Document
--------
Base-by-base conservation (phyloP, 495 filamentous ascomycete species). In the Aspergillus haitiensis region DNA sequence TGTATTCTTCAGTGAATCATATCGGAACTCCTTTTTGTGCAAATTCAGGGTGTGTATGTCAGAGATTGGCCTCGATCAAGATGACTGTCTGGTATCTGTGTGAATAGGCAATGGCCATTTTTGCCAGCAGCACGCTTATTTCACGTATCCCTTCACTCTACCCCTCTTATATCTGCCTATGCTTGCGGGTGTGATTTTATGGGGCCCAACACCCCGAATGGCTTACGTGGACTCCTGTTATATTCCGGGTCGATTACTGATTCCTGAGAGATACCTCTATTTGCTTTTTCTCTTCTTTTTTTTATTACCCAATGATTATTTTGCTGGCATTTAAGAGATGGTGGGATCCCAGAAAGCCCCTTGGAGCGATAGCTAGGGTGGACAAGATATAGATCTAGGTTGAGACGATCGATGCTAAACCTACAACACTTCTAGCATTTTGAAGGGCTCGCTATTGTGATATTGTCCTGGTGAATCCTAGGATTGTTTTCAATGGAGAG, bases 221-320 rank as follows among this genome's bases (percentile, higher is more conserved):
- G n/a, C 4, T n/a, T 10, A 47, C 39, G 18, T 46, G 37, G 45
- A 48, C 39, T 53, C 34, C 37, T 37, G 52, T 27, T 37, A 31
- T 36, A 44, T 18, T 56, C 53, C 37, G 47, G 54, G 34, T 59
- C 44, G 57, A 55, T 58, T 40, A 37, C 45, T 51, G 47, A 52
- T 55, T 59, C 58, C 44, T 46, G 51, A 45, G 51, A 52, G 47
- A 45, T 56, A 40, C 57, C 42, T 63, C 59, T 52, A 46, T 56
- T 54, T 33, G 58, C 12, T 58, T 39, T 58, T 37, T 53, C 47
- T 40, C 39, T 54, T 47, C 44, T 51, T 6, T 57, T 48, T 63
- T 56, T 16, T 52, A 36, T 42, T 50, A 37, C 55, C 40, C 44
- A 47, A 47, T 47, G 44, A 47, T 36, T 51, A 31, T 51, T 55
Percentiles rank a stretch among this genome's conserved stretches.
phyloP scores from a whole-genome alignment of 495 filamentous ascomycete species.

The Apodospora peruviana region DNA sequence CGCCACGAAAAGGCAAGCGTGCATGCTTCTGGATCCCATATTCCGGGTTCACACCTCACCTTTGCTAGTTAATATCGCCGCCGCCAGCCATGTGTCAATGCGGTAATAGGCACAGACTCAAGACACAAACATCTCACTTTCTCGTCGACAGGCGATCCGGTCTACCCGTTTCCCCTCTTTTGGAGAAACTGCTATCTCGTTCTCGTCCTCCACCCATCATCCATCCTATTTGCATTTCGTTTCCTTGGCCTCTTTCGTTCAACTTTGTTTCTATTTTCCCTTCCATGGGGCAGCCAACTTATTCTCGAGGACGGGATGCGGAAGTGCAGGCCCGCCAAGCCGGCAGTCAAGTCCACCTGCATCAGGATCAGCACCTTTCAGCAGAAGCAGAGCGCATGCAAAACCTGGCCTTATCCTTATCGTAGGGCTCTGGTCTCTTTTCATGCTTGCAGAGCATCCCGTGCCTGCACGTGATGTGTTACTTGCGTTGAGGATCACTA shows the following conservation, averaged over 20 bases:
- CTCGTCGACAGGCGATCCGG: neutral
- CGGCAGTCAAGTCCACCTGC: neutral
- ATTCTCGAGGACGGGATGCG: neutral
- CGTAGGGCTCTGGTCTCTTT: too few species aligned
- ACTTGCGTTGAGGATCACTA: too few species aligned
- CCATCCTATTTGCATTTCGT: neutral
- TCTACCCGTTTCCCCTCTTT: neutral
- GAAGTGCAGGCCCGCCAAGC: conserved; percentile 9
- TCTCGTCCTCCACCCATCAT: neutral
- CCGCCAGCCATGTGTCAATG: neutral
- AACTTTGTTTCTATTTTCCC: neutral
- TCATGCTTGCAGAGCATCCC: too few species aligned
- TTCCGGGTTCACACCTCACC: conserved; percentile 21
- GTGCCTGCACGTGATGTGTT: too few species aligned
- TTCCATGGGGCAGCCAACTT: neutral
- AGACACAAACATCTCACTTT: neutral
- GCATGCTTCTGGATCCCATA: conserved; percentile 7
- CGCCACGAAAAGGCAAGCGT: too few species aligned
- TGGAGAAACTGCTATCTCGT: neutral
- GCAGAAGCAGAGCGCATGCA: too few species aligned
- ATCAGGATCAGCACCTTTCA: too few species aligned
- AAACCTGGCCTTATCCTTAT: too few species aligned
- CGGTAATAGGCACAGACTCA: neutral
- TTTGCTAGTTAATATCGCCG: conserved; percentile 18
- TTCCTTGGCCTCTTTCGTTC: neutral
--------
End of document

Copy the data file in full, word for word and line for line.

Base-by-base conservation (phyloP, 495 filamentous ascomycete species). In the Aspergillus haitiensis region DNA sequence TGTATTCTTCAGTGAATCATATCGGAACTCCTTTTTGTGCAAATTCAGGGTGTGTATGTCAGAGATTGGCCTCGATCAAGATGACTGTCTGGTATCTGTGTGAATAGGCAATGGCCATTTTTGCCAGCAGCACGCTTATTTCACGTATCCCTTCACTCTACCCCTCTTATATCTGCCTATGCTTGCGGGTGTGATTTTATGGGGCCCAACACCCCGAATGGCTTACGTGGACTCCTGTTATATTCCGGGTCGATTACTGATTCCTGAGAGATACCTCTATTTGCTTTTTCTCTTCTTTTTTTTATTACCCAATGATTATTTTGCTGGCATTTAAGAGATGGTGGGATCCCAGAAAGCCCCTTGGAGCGATAGCTAGGGTGGACAAGATATAGATCTAGGTTGAGACGATCGATGCTAAACCTACAACACTTCTAGCATTTTGAAGGGCTCGCTATTGTGATATTGTCCTGGTGAATCCTAGGATTGTTTTCAATGGAGAG, bases 221-320 rank as follows among this genome's bases (percentile, higher is more conserved):
- G n/a, C 4, T n/a, T 10, A 47, C 39, G 18, T 46, G 37, G 45
- A 48, C 39, T 53, C 34, C 37, T 37, G 52, T 27, T 37, A 31
- T 36, A 44, T 18, T 56, C 53, C 37, G 47, G 54, G 34, T 59
- C 44, G 57, A 55, T 58, T 40, A 37, C 45, T 51, G 47, A 52
- T 55, T 59, C 58, C 44, T 46, G 51, A 45, G 51, A 52, G 47
- A 45, T 56, A 40, C 57, C 42, T 63, C 59, T 52, A 46, T 56
- T 54, T 33, G 58, C 12, T 58, T 39, T 58, T 37, T 53, C 47
- T 40, C 39, T 54, T 47, C 44, T 51, T 6, T 57, T 48, T 63
- T 56, T 16, T 52, A 36, T 42, T 50, A 37, C 55, C 40, C 44
- A 47, A 47, T 47, G 44, A 47, T 36, T 51, A 31, T 51, T 55
Percentiles rank a stretch among this genome's conserved stretches.
phyloP scores from a whole-genome alignment of 495 filamentous ascomycete species.

The Apodospora peruviana region DNA sequence CGCCACGAAAAGGCAAGCGTGCATGCTTCTGGATCCCATATTCCGGGTTCACACCTCACCTTTGCTAGTTAATATCGCCGCCGCCAGCCATGTGTCAATGCGGTAATAGGCACAGACTCAAGACACAAACATCTCACTTTCTCGTCGACAGGCGATCCGGTCTACCCGTTTCCCCTCTTTTGGAGAAACTGCTATCTCGTTCTCGTCCTCCACCCATCATCCATCCTATTTGCATTTCGTTTCCTTGGCCTCTTTCGTTCAACTTTGTTTCTATTTTCCCTTCCATGGGGCAGCCAACTTATTCTCGAGGACGGGATGCGGAAGTGCAGGCCCGCCAAGCCGGCAGTCAAGTCCACCTGCATCAGGATCAGCACCTTTCAGCAGAAGCAGAGCGCATGCAAAACCTGGCCTTATCCTTATCGTAGGGCTCTGGTCTCTTTTCATGCTTGCAGAGCATCCCGTGCCTGCACGTGATGTGTTACTTGCGTTGAGGATCACTA shows the following conservation, averaged over 20 bases:
- CTCGTCGACAGGCGATCCGG: neutral
- CGGCAGTCAAGTCCACCTGC: neutral
- ATTCTCGAGGACGGGATGCG: neutral
- CGTAGGGCTCTGGTCTCTTT: too few species aligned
- ACTTGCGTTGAGGATCACTA: too few species aligned
- CCATCCTATTTGCATTTCGT: neutral
- TCTACCCGTTTCCCCTCTTT: neutral
- GAAGTGCAGGCCCGCCAAGC: conserved; percentile 9
- TCTCGTCCTCCACCCATCAT: neutral
- CCGCCAGCCATGTGTCAATG: neutral
- AACTTTGTTTCTATTTTCCC: neutral
- TCATGCTTGCAGAGCATCCC: too few species aligned
- TTCCGGGTTCACACCTCACC: conserved; percentile 21
- GTGCCTGCACGTGATGTGTT: too few species aligned
- TTCCATGGGGCAGCCAACTT: neutral
- AGACACAAACATCTCACTTT: neutral
- GCATGCTTCTGGATCCCATA: conserved; percentile 7
- CGCCACGAAAAGGCAAGCGT: too few species aligned
- TGGAGAAACTGCTATCTCGT: neutral
- GCAGAAGCAGAGCGCATGCA: too few species aligned
- ATCAGGATCAGCACCTTTCA: too few species aligned
- AAACCTGGCCTTATCCTTAT: too few species aligned
- CGGTAATAGGCACAGACTCA: neutral
- TTTGCTAGTTAATATCGCCG: conserved; percentile 18
- TTCCTTGGCCTCTTTCGTTC: neutral